Say Hello To The Chirichellas: When Jews and Italians Marry

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Dear Michael and Caroline,

It’s a long time ago, probably 1976, before my adult life got going, and Elvira and I are taking a stroll around her neighborhood in Williamsburg. It’s drizzling out, but neither of us seem to mind much – it’s as if being together keeps us dry.

And then I hear Elvira call out, “Grandpa.” And I look over to where she called and there he is, her grandfather, Nicholas, or Nick, skinny as a stick, his face gaunt and shriveled, standing in a doorway in the rain.

He looks old, really old (I was only 24 then, so half the world came across as old), and as he says hello, I see he’s missing most of his teeth.

Elvira introduces us, we shake hands, and he seems pleasant enough. It’s my first time meeting anyone in Elvira’s family other than her mother, and it’s jarring. All I can think is that her grandfather is nothing like either of mine – nothing, even, that squares with my concept of a grandfather.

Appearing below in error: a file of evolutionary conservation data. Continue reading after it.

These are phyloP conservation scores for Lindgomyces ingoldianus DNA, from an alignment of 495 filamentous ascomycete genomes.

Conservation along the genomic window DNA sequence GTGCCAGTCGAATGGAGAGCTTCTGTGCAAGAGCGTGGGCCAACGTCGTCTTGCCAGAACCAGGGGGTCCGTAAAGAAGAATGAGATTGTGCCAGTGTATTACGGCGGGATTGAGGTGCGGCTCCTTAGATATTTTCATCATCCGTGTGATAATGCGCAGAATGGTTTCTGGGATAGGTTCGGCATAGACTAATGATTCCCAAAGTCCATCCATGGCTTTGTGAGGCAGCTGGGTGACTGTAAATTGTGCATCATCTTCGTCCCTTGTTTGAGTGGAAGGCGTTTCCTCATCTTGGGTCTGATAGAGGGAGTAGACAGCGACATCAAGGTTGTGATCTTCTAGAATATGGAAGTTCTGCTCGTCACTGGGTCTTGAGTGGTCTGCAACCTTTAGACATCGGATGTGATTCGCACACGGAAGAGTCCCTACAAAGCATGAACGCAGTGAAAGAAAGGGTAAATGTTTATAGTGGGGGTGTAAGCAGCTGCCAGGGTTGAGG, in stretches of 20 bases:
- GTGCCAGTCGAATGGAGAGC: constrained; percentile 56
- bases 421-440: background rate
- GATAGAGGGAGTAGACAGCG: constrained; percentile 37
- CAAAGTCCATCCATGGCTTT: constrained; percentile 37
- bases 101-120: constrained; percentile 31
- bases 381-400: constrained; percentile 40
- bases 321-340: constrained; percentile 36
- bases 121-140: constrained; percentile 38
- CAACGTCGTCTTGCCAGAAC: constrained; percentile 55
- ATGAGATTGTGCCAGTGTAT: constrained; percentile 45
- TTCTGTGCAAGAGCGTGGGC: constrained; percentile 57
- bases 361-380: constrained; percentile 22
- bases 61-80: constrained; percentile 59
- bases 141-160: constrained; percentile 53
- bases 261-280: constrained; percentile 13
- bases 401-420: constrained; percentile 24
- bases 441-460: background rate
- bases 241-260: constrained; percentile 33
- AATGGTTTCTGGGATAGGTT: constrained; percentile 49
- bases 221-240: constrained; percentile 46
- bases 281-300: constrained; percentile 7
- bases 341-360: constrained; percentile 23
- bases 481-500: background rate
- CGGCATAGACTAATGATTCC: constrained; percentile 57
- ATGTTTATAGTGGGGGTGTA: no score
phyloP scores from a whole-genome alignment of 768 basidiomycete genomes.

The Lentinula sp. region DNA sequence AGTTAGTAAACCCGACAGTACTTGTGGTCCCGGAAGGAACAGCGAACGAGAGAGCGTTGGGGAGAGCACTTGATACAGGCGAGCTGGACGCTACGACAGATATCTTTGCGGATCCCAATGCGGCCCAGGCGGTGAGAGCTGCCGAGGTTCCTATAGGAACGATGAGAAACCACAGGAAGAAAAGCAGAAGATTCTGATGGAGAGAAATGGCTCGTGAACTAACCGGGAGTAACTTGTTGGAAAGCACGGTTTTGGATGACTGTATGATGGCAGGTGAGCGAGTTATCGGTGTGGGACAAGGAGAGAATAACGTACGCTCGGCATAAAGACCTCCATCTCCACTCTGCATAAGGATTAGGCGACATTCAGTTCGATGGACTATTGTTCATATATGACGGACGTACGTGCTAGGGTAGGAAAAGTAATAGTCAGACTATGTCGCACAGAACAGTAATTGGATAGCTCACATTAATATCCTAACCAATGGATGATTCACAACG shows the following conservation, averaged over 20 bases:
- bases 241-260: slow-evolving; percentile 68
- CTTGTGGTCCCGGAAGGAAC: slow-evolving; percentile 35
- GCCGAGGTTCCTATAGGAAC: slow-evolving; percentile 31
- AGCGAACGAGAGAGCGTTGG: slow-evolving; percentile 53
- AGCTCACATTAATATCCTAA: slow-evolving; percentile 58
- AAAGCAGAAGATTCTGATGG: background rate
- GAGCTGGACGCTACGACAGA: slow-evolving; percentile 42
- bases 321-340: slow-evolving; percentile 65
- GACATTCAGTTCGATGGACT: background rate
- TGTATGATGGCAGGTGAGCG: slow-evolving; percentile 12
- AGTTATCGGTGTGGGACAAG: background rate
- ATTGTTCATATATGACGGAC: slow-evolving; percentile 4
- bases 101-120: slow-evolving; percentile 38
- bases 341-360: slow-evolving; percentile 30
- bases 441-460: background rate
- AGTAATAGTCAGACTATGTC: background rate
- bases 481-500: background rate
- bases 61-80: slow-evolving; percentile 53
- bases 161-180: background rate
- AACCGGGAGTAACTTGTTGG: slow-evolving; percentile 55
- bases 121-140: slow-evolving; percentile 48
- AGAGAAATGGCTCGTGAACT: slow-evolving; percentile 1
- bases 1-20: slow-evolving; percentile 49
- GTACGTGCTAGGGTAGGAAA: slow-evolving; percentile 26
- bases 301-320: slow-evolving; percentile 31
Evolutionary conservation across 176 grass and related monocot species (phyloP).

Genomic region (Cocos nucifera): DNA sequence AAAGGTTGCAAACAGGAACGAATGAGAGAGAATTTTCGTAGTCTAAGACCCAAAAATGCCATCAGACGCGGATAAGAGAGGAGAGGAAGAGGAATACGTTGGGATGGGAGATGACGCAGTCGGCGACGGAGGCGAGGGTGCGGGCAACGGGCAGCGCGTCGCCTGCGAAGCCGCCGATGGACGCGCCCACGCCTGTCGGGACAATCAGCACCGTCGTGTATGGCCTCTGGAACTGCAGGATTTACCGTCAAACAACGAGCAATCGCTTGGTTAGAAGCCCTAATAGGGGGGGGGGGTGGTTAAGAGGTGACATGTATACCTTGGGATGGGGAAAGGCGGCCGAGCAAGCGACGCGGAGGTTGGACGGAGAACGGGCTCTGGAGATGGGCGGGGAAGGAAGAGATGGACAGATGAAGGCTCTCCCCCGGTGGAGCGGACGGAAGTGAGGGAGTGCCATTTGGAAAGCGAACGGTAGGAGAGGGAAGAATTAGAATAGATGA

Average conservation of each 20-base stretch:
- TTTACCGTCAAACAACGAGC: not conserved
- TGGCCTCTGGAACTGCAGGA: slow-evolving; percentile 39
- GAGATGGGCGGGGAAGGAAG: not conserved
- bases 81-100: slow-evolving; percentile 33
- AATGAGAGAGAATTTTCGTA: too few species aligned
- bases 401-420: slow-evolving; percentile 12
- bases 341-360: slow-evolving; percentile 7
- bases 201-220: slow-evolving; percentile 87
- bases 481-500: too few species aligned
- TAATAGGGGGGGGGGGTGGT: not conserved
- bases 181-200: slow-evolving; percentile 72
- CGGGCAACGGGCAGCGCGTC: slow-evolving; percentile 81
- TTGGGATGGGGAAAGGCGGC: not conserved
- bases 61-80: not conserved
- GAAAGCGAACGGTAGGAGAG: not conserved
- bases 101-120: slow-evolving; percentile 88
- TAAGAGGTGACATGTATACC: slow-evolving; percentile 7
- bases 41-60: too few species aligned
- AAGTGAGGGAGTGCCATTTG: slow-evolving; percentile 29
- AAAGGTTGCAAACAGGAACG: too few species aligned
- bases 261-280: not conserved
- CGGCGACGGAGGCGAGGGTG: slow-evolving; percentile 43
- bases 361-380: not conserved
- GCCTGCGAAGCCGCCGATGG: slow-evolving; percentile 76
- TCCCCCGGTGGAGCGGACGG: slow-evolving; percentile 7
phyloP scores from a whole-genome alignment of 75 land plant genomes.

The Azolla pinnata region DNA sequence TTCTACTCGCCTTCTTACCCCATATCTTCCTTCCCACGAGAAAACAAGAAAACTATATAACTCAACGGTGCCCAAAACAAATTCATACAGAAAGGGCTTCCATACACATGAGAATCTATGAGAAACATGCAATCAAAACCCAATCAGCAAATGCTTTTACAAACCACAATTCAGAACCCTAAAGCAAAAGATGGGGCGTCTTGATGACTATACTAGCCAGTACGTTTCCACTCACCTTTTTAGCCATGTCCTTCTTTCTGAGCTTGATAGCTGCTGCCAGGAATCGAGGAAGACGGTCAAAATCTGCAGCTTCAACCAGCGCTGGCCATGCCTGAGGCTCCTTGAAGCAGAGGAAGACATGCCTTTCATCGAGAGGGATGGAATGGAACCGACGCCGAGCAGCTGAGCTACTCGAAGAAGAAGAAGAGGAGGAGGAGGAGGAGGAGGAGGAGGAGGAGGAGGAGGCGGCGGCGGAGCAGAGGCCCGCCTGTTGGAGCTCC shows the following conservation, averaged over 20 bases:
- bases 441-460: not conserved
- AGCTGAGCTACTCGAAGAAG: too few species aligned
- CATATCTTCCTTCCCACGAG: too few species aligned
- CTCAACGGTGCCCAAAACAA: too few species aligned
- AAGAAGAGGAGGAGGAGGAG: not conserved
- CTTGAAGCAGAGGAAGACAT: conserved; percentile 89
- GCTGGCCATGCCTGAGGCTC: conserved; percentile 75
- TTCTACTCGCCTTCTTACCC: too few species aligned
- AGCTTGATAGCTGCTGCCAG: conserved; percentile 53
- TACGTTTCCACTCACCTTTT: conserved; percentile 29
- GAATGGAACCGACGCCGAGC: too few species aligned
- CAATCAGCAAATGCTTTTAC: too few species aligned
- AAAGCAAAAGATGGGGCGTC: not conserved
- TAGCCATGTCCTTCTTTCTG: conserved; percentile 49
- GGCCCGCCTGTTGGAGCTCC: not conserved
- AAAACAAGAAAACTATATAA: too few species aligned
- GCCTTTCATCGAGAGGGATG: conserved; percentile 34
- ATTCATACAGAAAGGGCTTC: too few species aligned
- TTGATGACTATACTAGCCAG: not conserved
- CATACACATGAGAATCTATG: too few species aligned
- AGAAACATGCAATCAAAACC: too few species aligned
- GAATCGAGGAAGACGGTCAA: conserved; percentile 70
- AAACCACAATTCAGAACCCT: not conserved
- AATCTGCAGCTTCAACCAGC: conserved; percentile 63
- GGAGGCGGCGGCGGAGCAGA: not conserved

It had a lot to do with the teeth. Everyone in my family had a full mouth of teeth. I’d never before met anyone missing so many teeth. It also had to do with him standing in the doorway in the rain. I tried to imagine anyone in my family standing in a doorway in the rain, but no such image would come forth.

Oh, make no mistake: Nicholas Chirichella turned out to be a decent guy, and always treated me well. He was quiet, though with a colorful tongue, and a good grandfather and father as far as I knew.

It’s just that he was . . . different.

Different from my family – and different from my family as everyone in Elvira’s family was different from my family.

P.S. – See Part 2 tomorrow.

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